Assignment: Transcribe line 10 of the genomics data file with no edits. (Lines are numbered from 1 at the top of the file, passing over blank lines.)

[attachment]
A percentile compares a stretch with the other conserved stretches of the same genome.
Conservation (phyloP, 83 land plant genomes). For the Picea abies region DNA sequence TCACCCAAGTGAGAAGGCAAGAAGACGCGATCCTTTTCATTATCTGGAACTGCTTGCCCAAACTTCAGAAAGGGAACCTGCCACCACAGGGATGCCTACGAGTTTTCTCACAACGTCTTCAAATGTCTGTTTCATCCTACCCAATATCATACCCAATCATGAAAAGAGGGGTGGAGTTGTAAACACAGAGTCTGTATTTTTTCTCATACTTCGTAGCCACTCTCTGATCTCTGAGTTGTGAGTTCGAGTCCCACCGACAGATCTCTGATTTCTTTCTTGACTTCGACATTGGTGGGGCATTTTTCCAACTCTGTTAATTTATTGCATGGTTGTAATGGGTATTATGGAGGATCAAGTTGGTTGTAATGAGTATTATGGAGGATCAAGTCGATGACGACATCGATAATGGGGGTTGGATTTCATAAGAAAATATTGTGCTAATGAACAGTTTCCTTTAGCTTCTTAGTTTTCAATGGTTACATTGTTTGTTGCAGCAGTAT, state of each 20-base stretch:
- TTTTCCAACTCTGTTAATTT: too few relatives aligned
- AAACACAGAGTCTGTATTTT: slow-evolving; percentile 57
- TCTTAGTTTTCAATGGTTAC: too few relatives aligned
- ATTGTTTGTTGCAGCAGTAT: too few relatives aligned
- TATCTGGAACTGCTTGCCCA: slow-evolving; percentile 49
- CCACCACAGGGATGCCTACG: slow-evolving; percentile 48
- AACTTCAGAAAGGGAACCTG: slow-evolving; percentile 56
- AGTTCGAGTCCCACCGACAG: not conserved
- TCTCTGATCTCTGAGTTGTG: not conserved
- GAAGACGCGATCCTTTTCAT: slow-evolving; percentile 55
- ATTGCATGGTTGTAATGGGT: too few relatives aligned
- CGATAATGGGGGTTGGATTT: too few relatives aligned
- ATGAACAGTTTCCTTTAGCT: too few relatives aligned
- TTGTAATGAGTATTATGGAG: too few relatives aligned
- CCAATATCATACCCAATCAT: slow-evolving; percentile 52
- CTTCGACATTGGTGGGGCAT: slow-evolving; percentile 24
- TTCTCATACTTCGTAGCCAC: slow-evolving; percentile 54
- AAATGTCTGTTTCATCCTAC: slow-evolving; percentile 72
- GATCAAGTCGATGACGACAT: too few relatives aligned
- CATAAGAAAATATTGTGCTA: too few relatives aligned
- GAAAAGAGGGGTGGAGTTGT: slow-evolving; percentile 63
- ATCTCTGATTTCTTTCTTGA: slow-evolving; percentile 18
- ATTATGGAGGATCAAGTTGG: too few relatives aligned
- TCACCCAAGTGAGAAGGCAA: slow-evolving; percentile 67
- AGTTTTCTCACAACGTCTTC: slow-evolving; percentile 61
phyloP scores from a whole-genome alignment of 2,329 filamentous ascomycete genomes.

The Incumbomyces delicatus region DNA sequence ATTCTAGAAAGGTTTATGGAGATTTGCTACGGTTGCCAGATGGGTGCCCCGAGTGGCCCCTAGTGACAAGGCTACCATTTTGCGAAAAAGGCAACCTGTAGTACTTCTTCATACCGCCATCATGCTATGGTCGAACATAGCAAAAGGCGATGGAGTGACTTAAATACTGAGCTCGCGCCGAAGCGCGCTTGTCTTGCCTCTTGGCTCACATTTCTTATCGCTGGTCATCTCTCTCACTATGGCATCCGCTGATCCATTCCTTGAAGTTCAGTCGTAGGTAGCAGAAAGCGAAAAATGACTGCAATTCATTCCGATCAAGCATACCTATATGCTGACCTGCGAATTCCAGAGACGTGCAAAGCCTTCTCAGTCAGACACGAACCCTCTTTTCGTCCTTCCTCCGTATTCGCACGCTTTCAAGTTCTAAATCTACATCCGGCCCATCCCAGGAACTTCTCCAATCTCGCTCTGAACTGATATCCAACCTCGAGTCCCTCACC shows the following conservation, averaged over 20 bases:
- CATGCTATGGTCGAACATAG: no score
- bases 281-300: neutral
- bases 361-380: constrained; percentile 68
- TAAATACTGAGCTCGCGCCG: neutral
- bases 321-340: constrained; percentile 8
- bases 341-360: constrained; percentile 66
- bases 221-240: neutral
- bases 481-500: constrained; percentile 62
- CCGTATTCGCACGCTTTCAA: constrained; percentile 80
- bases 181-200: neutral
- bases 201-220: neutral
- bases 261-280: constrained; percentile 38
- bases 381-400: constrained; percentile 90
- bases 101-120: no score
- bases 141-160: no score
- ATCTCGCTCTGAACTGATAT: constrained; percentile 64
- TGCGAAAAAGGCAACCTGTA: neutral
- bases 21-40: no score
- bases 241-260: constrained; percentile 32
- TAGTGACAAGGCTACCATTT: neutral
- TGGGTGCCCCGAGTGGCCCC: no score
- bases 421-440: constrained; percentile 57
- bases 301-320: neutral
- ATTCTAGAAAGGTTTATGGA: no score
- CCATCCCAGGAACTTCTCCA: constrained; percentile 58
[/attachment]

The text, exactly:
- AGTTCGAGTCCCACCGACAG: not conserved